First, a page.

The Justices held that Scott could not legally take his case to a federal court, because the writers of United States Constitution had not intended for black people to be seen as equal to whites. Since Scott was therefore not a U.S. citizen, the court had no jurisdiction over his case. The Court also ruled that, even if Scott had been a full citizen of Missouri, it was impossible for any single state to unilaterally admit a person to citizenship as defined by the Constitution. The Court further held that Missouri’s verdict that Scott was a slave therefore stood.
The Court also decided that Congress had overreached its power in enacting the Missouri Compromise, because its power to do this applied only to the Northwest Territory and not to other areas of the continent, such as Louisiana. This was only the second time that the Court had ever struck down an Act of the U.S. Congress as being unconstitutional.
Justice Curtis’s dissenting opinion argued that if the Court felt that it did not have jurisdiction over a case, its task was simply to dismiss it, rather than making comments about the relative strengths and weaknesses of each party’s claims. Both he and Justice McLean, who also dissented, objected to the striking down of the Missouri Compromise, saying that was an unnecessary part of the decision. Further, McLean pointed out that at the time the U.S. Constitution had been signed, five out of the 13 states then in existence had granted the vote to black men, and that they were indeed therefore U.S. citizens.
Before the opening of the U.S. Supreme Court case, James Buchanan, who had been elected but not yet inaugurated as President of the United States, wrote to John Catron, Associate Justice of the U.S. Supreme Court. He expressed a desire both for the case to be decided before March 1857, when Buchanan was due to be inaugurated, and for a verdict that would place the debate on slavery beyond politics and thereby calm popular agitation on the subject. Buchanan had gone further and persuaded another Associate Justice – who was from the North – to vote with the Southern majority.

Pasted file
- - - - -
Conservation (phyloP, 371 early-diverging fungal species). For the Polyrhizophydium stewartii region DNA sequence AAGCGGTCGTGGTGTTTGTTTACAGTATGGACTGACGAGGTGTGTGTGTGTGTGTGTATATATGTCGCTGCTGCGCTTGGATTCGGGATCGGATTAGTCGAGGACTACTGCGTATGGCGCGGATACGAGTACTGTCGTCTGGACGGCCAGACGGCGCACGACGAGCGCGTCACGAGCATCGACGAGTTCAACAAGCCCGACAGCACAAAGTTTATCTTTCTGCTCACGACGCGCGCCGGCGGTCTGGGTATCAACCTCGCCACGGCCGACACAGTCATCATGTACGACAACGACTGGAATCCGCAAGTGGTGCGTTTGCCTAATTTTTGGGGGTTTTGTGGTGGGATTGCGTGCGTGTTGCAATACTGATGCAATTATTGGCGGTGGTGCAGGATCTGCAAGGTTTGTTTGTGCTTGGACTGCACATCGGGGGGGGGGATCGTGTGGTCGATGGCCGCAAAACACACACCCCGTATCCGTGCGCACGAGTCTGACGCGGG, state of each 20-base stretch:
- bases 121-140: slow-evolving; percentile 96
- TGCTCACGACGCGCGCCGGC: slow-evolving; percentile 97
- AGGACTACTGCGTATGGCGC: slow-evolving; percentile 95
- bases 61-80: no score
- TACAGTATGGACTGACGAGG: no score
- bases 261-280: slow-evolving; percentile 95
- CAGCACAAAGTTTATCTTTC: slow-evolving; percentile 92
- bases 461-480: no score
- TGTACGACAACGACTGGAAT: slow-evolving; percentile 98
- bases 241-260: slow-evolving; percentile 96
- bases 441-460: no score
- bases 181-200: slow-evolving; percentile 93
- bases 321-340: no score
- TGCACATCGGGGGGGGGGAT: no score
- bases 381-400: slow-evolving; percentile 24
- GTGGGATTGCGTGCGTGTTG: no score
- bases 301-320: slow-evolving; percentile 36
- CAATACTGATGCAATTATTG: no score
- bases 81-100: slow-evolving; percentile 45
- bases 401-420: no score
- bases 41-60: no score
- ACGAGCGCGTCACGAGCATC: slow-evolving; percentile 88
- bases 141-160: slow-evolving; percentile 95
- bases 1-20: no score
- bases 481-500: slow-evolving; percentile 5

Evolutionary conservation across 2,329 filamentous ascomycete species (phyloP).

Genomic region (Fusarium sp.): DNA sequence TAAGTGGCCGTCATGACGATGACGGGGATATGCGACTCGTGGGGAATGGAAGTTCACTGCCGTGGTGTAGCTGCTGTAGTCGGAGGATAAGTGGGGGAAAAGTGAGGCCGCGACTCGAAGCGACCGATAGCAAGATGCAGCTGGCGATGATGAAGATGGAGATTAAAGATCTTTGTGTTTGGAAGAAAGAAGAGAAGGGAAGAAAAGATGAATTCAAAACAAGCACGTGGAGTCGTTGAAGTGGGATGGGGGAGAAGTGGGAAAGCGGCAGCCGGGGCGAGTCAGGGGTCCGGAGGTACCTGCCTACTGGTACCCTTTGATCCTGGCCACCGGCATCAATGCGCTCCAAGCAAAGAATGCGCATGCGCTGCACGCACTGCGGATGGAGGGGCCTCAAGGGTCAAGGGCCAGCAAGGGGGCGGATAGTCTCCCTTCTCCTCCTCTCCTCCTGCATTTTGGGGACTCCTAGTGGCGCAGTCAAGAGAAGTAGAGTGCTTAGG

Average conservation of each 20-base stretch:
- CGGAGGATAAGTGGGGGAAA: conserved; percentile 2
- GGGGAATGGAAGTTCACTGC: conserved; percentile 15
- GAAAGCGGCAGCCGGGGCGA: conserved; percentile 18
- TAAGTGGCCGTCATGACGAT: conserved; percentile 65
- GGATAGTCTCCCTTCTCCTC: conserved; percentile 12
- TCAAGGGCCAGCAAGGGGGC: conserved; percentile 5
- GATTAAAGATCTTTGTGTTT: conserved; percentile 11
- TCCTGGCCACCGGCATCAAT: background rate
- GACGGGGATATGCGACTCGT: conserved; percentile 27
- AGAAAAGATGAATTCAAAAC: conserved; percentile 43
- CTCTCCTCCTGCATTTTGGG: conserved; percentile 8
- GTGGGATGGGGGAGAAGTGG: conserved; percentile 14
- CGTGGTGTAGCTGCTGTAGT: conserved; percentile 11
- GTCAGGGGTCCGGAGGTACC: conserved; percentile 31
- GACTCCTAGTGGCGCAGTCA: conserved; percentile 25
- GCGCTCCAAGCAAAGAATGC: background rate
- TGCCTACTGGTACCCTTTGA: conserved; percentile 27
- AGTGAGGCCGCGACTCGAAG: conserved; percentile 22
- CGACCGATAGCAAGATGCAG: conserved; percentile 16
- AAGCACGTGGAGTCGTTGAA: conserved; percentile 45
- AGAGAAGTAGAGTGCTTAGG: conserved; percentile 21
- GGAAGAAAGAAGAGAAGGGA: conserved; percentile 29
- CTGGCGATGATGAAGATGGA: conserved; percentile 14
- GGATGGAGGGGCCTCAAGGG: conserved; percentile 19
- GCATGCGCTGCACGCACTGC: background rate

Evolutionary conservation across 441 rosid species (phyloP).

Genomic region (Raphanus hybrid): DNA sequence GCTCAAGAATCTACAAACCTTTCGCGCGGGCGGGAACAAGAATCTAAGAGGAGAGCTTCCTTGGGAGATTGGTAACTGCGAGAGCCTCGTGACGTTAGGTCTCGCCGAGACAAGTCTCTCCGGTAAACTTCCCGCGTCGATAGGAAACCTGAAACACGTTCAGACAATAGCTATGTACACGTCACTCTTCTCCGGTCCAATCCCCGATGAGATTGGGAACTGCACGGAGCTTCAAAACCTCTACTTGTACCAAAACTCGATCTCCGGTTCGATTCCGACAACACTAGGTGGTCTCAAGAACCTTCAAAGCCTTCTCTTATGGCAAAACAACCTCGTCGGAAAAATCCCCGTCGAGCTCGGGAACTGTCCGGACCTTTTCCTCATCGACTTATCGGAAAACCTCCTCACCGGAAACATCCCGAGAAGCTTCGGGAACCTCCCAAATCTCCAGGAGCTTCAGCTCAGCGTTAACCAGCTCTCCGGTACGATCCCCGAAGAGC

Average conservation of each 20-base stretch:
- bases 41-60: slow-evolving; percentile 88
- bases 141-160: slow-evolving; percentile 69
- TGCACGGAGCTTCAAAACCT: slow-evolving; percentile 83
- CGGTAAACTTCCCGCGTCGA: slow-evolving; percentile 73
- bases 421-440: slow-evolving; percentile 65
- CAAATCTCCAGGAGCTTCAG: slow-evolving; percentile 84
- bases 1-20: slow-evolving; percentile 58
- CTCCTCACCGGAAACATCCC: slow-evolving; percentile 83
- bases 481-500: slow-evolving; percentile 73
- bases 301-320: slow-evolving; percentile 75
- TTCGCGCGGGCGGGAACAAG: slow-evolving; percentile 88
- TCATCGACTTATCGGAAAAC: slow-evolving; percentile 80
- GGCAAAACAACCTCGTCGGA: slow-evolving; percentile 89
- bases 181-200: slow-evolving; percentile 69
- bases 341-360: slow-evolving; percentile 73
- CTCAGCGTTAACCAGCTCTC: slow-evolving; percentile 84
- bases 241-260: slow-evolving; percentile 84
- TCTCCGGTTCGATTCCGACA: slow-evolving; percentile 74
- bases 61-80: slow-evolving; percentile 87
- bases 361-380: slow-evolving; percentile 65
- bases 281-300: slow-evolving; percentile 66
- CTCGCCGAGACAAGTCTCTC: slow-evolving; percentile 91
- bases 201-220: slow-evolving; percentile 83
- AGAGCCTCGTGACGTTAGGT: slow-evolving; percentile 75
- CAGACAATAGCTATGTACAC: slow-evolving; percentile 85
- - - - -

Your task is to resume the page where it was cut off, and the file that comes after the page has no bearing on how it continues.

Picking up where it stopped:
Almost at once, the financial storm known as the Panic of 1857 erupted, as people worried whether the new West would become slave territory. Many saw the Dred v. Scott verdict as being the ultimate expression of what they felt to be the movement to increase the reach of slavery, with many Southerners arguing that the U.S. Constitution allowed them to move slaves with them into the new territories, regardless of what the legislatures of those areas had previously ruled.
Northern abolitionists became increasingly vocal while Southern supporters of slavery insisted on further concessions. The Democratic Party became driven by dissent and factionalism, while the Republicans grew in strength and influence. By the end of 1858, Abraham Lincoln was openly warning of the threat that the next Supreme Court ruling might require slavery to be permitted across the United States. Arguments grew more and more heated, and the slide towards eventual civil war had begun.
Dred v. Scott itself was never formally overturned by another Supreme Court decision, but it was effectively removed from consideration after the Fourteenth Amendment had been passed, guaranteeing citizenship to everyone born in the United States as well as guaranteeing them protection under the Constitution.